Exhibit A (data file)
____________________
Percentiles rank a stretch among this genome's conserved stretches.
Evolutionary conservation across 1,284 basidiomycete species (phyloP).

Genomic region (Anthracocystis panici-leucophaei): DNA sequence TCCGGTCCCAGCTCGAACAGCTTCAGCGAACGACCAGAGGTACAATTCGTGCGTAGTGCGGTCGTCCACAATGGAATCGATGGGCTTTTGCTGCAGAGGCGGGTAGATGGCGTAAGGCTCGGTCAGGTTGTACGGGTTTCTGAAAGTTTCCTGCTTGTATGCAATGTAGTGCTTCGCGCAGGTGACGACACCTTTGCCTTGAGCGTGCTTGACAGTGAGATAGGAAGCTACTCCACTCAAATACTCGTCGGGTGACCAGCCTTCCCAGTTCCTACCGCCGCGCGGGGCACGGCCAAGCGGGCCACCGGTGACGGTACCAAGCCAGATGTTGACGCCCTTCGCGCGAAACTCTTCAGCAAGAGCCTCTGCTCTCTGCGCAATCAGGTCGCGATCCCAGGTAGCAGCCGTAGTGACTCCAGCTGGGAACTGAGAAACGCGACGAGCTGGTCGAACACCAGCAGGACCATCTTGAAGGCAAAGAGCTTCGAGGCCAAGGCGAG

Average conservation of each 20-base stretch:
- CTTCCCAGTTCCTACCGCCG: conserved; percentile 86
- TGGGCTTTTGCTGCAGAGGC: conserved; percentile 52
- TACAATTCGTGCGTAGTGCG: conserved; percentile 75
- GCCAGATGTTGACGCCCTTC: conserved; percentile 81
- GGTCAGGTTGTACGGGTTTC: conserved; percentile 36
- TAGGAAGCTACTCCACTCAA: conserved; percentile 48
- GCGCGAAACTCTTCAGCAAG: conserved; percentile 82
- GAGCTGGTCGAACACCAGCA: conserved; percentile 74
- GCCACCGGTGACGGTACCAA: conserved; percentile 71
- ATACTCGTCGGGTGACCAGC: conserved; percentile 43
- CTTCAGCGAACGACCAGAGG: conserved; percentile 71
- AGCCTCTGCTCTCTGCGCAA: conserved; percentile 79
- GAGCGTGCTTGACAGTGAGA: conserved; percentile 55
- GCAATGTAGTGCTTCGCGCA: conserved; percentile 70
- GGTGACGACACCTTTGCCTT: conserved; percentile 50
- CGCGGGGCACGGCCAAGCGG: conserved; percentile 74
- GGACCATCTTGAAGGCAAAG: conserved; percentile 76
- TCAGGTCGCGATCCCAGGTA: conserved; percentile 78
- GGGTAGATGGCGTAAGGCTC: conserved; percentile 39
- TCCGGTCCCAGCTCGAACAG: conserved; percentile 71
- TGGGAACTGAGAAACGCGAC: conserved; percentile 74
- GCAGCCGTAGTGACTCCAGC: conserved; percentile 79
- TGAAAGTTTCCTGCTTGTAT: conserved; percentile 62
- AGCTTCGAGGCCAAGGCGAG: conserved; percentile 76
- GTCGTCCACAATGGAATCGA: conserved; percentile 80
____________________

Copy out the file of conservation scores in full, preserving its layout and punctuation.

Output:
Percentiles rank a stretch among this genome's conserved stretches.
Evolutionary conservation across 1,284 basidiomycete species (phyloP).

Genomic region (Anthracocystis panici-leucophaei): DNA sequence TCCGGTCCCAGCTCGAACAGCTTCAGCGAACGACCAGAGGTACAATTCGTGCGTAGTGCGGTCGTCCACAATGGAATCGATGGGCTTTTGCTGCAGAGGCGGGTAGATGGCGTAAGGCTCGGTCAGGTTGTACGGGTTTCTGAAAGTTTCCTGCTTGTATGCAATGTAGTGCTTCGCGCAGGTGACGACACCTTTGCCTTGAGCGTGCTTGACAGTGAGATAGGAAGCTACTCCACTCAAATACTCGTCGGGTGACCAGCCTTCCCAGTTCCTACCGCCGCGCGGGGCACGGCCAAGCGGGCCACCGGTGACGGTACCAAGCCAGATGTTGACGCCCTTCGCGCGAAACTCTTCAGCAAGAGCCTCTGCTCTCTGCGCAATCAGGTCGCGATCCCAGGTAGCAGCCGTAGTGACTCCAGCTGGGAACTGAGAAACGCGACGAGCTGGTCGAACACCAGCAGGACCATCTTGAAGGCAAAGAGCTTCGAGGCCAAGGCGAG

Average conservation of each 20-base stretch:
- CTTCCCAGTTCCTACCGCCG: conserved; percentile 86
- TGGGCTTTTGCTGCAGAGGC: conserved; percentile 52
- TACAATTCGTGCGTAGTGCG: conserved; percentile 75
- GCCAGATGTTGACGCCCTTC: conserved; percentile 81
- GGTCAGGTTGTACGGGTTTC: conserved; percentile 36
- TAGGAAGCTACTCCACTCAA: conserved; percentile 48
- GCGCGAAACTCTTCAGCAAG: conserved; percentile 82
- GAGCTGGTCGAACACCAGCA: conserved; percentile 74
- GCCACCGGTGACGGTACCAA: conserved; percentile 71
- ATACTCGTCGGGTGACCAGC: conserved; percentile 43
- CTTCAGCGAACGACCAGAGG: conserved; percentile 71
- AGCCTCTGCTCTCTGCGCAA: conserved; percentile 79
- GAGCGTGCTTGACAGTGAGA: conserved; percentile 55
- GCAATGTAGTGCTTCGCGCA: conserved; percentile 70
- GGTGACGACACCTTTGCCTT: conserved; percentile 50
- CGCGGGGCACGGCCAAGCGG: conserved; percentile 74
- GGACCATCTTGAAGGCAAAG: conserved; percentile 76
- TCAGGTCGCGATCCCAGGTA: conserved; percentile 78
- GGGTAGATGGCGTAAGGCTC: conserved; percentile 39
- TCCGGTCCCAGCTCGAACAG: conserved; percentile 71
- TGGGAACTGAGAAACGCGAC: conserved; percentile 74
- GCAGCCGTAGTGACTCCAGC: conserved; percentile 79
- TGAAAGTTTCCTGCTTGTAT: conserved; percentile 62
- AGCTTCGAGGCCAAGGCGAG: conserved; percentile 76
- GTCGTCCACAATGGAATCGA: conserved; percentile 80